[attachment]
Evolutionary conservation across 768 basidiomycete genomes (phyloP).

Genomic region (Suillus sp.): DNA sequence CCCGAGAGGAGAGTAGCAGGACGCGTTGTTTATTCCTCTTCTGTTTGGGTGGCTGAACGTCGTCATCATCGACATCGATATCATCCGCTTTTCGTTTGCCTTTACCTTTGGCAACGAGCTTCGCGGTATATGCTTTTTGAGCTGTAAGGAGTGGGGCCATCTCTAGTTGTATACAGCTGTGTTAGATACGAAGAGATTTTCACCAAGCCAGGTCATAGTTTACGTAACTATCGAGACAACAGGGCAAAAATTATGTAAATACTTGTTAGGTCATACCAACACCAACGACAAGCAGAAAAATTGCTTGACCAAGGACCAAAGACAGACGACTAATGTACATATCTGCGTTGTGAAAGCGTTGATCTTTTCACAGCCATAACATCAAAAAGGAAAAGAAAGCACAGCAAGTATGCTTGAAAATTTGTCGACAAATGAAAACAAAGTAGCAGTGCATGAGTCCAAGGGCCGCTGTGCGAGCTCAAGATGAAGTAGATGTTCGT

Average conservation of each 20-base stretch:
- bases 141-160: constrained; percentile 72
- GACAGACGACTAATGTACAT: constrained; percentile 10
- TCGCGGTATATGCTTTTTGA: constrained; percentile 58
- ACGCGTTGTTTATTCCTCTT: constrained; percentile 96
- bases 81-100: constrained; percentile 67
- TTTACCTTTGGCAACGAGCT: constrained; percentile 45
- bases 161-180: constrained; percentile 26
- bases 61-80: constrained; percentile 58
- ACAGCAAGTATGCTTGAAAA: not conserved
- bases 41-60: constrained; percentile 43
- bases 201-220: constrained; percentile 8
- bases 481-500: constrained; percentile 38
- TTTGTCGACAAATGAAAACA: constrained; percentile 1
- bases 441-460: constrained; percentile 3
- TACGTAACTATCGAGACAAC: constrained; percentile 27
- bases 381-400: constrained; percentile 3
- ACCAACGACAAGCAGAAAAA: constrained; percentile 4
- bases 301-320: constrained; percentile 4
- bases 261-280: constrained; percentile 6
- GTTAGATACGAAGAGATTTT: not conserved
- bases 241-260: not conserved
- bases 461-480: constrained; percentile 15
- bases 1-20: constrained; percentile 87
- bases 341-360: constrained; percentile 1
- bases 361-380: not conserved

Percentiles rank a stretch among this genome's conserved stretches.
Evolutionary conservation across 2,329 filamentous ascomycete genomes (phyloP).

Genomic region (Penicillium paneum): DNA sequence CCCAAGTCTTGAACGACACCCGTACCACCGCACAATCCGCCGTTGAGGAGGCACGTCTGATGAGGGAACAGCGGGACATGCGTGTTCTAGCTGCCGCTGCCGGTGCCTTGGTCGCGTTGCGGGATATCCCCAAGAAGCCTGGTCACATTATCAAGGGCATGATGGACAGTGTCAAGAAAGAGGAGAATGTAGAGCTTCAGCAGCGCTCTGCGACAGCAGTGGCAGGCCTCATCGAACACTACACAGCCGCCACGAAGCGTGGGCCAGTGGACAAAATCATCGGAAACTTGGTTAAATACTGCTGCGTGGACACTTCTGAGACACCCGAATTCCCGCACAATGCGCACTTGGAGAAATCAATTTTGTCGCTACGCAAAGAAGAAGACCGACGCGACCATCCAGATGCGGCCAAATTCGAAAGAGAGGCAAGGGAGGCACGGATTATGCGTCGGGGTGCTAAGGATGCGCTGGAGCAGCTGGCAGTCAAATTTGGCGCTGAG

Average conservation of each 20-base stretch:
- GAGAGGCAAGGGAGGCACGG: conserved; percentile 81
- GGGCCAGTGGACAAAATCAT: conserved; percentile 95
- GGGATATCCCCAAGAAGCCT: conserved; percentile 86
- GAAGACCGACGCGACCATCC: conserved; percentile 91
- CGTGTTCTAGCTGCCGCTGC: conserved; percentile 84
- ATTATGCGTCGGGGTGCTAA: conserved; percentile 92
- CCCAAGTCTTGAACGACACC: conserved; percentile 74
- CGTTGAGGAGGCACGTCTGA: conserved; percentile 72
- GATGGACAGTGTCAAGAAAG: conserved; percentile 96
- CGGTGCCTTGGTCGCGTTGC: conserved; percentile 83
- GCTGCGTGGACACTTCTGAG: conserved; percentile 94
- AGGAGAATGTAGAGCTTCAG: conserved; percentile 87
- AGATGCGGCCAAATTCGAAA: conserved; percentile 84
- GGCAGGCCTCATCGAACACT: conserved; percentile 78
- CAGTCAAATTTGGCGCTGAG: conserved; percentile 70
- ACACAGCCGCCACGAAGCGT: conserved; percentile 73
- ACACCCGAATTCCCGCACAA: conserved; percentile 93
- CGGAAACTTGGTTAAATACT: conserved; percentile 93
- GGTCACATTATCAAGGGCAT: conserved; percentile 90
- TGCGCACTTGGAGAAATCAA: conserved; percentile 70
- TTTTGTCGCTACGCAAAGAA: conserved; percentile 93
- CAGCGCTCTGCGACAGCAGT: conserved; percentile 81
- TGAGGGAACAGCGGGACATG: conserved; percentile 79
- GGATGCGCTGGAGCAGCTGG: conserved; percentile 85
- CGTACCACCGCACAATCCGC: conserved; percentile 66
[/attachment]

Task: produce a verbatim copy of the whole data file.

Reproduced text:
Evolutionary conservation across 768 basidiomycete genomes (phyloP).

Genomic region (Suillus sp.): DNA sequence CCCGAGAGGAGAGTAGCAGGACGCGTTGTTTATTCCTCTTCTGTTTGGGTGGCTGAACGTCGTCATCATCGACATCGATATCATCCGCTTTTCGTTTGCCTTTACCTTTGGCAACGAGCTTCGCGGTATATGCTTTTTGAGCTGTAAGGAGTGGGGCCATCTCTAGTTGTATACAGCTGTGTTAGATACGAAGAGATTTTCACCAAGCCAGGTCATAGTTTACGTAACTATCGAGACAACAGGGCAAAAATTATGTAAATACTTGTTAGGTCATACCAACACCAACGACAAGCAGAAAAATTGCTTGACCAAGGACCAAAGACAGACGACTAATGTACATATCTGCGTTGTGAAAGCGTTGATCTTTTCACAGCCATAACATCAAAAAGGAAAAGAAAGCACAGCAAGTATGCTTGAAAATTTGTCGACAAATGAAAACAAAGTAGCAGTGCATGAGTCCAAGGGCCGCTGTGCGAGCTCAAGATGAAGTAGATGTTCGT

Average conservation of each 20-base stretch:
- bases 141-160: constrained; percentile 72
- GACAGACGACTAATGTACAT: constrained; percentile 10
- TCGCGGTATATGCTTTTTGA: constrained; percentile 58
- ACGCGTTGTTTATTCCTCTT: constrained; percentile 96
- bases 81-100: constrained; percentile 67
- TTTACCTTTGGCAACGAGCT: constrained; percentile 45
- bases 161-180: constrained; percentile 26
- bases 61-80: constrained; percentile 58
- ACAGCAAGTATGCTTGAAAA: not conserved
- bases 41-60: constrained; percentile 43
- bases 201-220: constrained; percentile 8
- bases 481-500: constrained; percentile 38
- TTTGTCGACAAATGAAAACA: constrained; percentile 1
- bases 441-460: constrained; percentile 3
- TACGTAACTATCGAGACAAC: constrained; percentile 27
- bases 381-400: constrained; percentile 3
- ACCAACGACAAGCAGAAAAA: constrained; percentile 4
- bases 301-320: constrained; percentile 4
- bases 261-280: constrained; percentile 6
- GTTAGATACGAAGAGATTTT: not conserved
- bases 241-260: not conserved
- bases 461-480: constrained; percentile 15
- bases 1-20: constrained; percentile 87
- bases 341-360: constrained; percentile 1
- bases 361-380: not conserved

Percentiles rank a stretch among this genome's conserved stretches.
Evolutionary conservation across 2,329 filamentous ascomycete genomes (phyloP).

Genomic region (Penicillium paneum): DNA sequence CCCAAGTCTTGAACGACACCCGTACCACCGCACAATCCGCCGTTGAGGAGGCACGTCTGATGAGGGAACAGCGGGACATGCGTGTTCTAGCTGCCGCTGCCGGTGCCTTGGTCGCGTTGCGGGATATCCCCAAGAAGCCTGGTCACATTATCAAGGGCATGATGGACAGTGTCAAGAAAGAGGAGAATGTAGAGCTTCAGCAGCGCTCTGCGACAGCAGTGGCAGGCCTCATCGAACACTACACAGCCGCCACGAAGCGTGGGCCAGTGGACAAAATCATCGGAAACTTGGTTAAATACTGCTGCGTGGACACTTCTGAGACACCCGAATTCCCGCACAATGCGCACTTGGAGAAATCAATTTTGTCGCTACGCAAAGAAGAAGACCGACGCGACCATCCAGATGCGGCCAAATTCGAAAGAGAGGCAAGGGAGGCACGGATTATGCGTCGGGGTGCTAAGGATGCGCTGGAGCAGCTGGCAGTCAAATTTGGCGCTGAG

Average conservation of each 20-base stretch:
- GAGAGGCAAGGGAGGCACGG: conserved; percentile 81
- GGGCCAGTGGACAAAATCAT: conserved; percentile 95
- GGGATATCCCCAAGAAGCCT: conserved; percentile 86
- GAAGACCGACGCGACCATCC: conserved; percentile 91
- CGTGTTCTAGCTGCCGCTGC: conserved; percentile 84
- ATTATGCGTCGGGGTGCTAA: conserved; percentile 92
- CCCAAGTCTTGAACGACACC: conserved; percentile 74
- CGTTGAGGAGGCACGTCTGA: conserved; percentile 72
- GATGGACAGTGTCAAGAAAG: conserved; percentile 96
- CGGTGCCTTGGTCGCGTTGC: conserved; percentile 83
- GCTGCGTGGACACTTCTGAG: conserved; percentile 94
- AGGAGAATGTAGAGCTTCAG: conserved; percentile 87
- AGATGCGGCCAAATTCGAAA: conserved; percentile 84
- GGCAGGCCTCATCGAACACT: conserved; percentile 78
- CAGTCAAATTTGGCGCTGAG: conserved; percentile 70
- ACACAGCCGCCACGAAGCGT: conserved; percentile 73
- ACACCCGAATTCCCGCACAA: conserved; percentile 93
- CGGAAACTTGGTTAAATACT: conserved; percentile 93
- GGTCACATTATCAAGGGCAT: conserved; percentile 90
- TGCGCACTTGGAGAAATCAA: conserved; percentile 70
- TTTTGTCGCTACGCAAAGAA: conserved; percentile 93
- CAGCGCTCTGCGACAGCAGT: conserved; percentile 81
- TGAGGGAACAGCGGGACATG: conserved; percentile 79
- GGATGCGCTGGAGCAGCTGG: conserved; percentile 85
- CGTACCACCGCACAATCCGC: conserved; percentile 66